As you devote a few minutes each day to your personal practice, you will notice that you feel more at ease and steadier in your attitudes toward life. Results will prompt you to explore your practice more deeply. You are now on the path to infinity. Soon, you may yearn for a deeper experience of life. Meditation, or cultivating the mind, will facilitate this yearning. As we cultivate a deeper experience of life through the meditation practices prescribed by yoga, our lives begin to fall into place as we align ourselves with the universal principles of goodness that are stated in Yama and Niyama, the ethical considerations described by Patanjali’s Yoga Sutra.

Though it will take some time, steady practice, incremental gains will earn you a will of flexible steel that will help you shape your life according to your dharma, or your highest good.

So, begin with ease, a little faith and open your heart to the genius that lives within you. Allow yoga, or union with Universal energy, to unlock the mystery of life.

Note: As always, I’d love to hear from you. I see that my posts are being read all over the world. I’m honored and humbled. Please drop me a line and say hello. Share your yoga experiences. Let’s connect and increase the prana of yoga worldwide.

Namaste. I recognize, respect and affirm your goodness.

Advertisements

Yoga Musings 20 Years After the Rwandan Genocide.

As covered by National Public Radio this last Sunday, Rwandans are entering a three month long period of remembrance of the genocide that occurred 20 years ago. Poverty, inequality, repression of women and ethnic hatred fanned by influential Rwandan men ignited a spree of murder that claimed the lives of nearly one million souls.

After the killing was over 70% of the population were women. These women were left to pick up the pieces left them by the murder of neighbors and families. The women of Rwanda have had no choice but to heal their wounds by the kind of decisive action that has now, buy some estimations, elevated their country to the status of one of the cleanest and least corrupt in Africa poised on the brink of a technological revolution.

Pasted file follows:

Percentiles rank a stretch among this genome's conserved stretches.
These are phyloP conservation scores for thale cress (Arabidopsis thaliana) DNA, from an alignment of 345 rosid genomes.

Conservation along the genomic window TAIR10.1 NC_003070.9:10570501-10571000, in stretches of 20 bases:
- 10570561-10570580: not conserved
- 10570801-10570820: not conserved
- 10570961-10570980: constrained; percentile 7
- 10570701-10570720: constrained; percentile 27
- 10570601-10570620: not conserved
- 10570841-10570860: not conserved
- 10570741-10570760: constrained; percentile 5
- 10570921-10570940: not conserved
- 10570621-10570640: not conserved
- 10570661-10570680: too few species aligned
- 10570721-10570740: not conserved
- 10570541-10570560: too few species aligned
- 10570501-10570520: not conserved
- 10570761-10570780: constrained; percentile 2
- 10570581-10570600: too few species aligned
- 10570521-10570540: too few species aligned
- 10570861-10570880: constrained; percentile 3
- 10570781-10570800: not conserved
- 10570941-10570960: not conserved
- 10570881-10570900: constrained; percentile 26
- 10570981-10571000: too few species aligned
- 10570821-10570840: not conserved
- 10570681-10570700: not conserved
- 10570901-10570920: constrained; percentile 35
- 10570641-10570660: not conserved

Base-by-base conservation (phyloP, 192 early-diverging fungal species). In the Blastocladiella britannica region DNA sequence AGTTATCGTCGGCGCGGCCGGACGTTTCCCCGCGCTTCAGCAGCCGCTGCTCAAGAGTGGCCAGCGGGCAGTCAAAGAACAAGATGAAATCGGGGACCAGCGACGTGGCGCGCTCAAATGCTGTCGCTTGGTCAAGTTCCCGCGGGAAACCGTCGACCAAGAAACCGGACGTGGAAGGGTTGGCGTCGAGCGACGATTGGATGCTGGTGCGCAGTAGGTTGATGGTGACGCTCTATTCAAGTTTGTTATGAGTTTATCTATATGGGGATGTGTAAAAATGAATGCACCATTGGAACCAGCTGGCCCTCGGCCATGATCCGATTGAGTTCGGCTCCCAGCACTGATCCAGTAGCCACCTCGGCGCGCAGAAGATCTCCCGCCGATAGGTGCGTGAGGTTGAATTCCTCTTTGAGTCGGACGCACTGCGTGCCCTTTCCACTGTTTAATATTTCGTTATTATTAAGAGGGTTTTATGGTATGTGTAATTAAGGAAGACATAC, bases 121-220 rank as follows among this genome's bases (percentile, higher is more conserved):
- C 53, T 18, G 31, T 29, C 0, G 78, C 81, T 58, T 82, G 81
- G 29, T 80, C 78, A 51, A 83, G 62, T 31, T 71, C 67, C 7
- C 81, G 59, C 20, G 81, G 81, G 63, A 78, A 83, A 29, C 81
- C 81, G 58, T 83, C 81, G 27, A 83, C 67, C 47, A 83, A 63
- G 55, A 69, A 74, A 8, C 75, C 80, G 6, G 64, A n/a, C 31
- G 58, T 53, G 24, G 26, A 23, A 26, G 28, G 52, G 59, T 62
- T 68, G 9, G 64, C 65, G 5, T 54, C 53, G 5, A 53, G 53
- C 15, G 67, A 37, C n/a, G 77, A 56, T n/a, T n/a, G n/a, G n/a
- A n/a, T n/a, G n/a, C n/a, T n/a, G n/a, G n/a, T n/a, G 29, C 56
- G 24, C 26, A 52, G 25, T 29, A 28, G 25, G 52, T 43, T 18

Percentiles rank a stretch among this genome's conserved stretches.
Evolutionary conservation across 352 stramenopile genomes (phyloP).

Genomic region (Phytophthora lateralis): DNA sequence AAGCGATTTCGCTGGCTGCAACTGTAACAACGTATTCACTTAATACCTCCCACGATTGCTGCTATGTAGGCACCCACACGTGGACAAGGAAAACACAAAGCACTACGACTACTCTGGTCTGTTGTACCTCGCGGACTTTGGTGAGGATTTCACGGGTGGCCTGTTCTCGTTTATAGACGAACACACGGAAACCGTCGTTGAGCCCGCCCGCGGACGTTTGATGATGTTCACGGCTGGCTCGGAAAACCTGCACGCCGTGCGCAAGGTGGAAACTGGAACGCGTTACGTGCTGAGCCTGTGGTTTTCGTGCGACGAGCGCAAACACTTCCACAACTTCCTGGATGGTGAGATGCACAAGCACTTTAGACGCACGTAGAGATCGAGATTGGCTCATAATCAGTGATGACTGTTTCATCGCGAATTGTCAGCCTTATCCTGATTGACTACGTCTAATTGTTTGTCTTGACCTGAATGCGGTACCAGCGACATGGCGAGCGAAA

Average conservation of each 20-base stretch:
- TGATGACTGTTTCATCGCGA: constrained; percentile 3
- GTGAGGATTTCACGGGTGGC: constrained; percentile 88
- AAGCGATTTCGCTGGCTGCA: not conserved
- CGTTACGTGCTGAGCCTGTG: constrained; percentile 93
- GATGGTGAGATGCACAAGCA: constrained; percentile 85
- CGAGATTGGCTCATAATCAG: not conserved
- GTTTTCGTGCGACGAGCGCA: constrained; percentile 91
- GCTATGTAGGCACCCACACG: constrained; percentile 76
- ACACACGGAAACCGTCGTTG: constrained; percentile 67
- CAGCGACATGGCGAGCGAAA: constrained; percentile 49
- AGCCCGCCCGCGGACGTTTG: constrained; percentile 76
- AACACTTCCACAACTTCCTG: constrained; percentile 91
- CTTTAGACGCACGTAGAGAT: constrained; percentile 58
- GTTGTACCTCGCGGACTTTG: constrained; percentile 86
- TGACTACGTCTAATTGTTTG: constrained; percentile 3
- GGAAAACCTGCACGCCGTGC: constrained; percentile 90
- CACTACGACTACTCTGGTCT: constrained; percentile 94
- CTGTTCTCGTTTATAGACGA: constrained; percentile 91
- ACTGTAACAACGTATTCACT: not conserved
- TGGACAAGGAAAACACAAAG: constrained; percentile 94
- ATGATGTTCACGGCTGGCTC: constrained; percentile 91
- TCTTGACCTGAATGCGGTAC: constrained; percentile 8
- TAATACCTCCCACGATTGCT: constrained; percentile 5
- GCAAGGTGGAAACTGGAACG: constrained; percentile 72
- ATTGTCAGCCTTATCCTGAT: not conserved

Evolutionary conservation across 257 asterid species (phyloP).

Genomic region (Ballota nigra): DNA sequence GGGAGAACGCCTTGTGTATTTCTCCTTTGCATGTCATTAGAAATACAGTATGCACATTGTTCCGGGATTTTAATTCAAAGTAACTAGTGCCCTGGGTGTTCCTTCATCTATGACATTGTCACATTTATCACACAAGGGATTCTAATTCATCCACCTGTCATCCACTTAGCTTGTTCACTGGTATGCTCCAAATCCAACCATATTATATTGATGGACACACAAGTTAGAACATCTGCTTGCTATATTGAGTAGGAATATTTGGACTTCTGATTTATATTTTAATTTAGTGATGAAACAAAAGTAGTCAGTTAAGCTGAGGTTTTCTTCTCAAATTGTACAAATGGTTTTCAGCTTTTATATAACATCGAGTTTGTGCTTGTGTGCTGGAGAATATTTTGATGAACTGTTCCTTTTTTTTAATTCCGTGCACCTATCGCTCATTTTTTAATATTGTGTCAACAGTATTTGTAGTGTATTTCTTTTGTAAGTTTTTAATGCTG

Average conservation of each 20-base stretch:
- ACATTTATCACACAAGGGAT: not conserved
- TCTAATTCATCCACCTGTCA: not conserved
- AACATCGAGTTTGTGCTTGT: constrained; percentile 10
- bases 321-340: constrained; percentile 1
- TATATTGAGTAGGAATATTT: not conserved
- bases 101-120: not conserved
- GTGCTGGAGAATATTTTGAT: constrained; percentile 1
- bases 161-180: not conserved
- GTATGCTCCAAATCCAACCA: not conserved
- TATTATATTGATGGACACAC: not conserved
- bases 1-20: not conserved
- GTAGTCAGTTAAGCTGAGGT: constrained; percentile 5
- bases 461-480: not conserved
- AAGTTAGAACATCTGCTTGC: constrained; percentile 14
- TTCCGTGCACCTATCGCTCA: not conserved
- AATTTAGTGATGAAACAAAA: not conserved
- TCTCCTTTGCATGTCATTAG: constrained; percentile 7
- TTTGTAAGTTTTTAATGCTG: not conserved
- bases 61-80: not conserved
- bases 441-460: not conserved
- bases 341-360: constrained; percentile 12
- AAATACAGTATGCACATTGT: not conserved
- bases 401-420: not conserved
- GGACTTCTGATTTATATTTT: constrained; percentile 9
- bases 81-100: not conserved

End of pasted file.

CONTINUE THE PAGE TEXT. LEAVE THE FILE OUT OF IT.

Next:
Today, women hold more seats in Rwandan parliament than any other nation in the world. Forty percent of the president’s cabinet is female and over 50% of the judiciary is comprised of women. Women may now own property, girls and women may inherit wealth from their parents, and girls are being educated in unprecedented numbers to prepare them for future leadership roles.

Minister of Gender and Family Promotion, Oda Gasinzigwa, proudly recites the rebirth of women’s empowerment in Rwanda, but admits that full gender equality is still a work in progress.

Hearing these stories about Rwanda’s rise from the ashes of genocidal holocaust got me thinking about an entry I posted on November 19 last year. In my essay, The Meek Will Inherit the Earth, I wrote about the human race as a geological force strong enough to change our climate and threaten our existence as a species. I also defined meek as not merely humble, gentle and patient, but as cooperative. One part of the inheritance of the meek that I didn’t speak about but have always held as central to my thoughts on this subject is that after the aggressive and hateful extinguish themselves in a national blood-letting like Rwanda, that the meek will be left to rebuild a society based on justice and equality rather than hate and violence.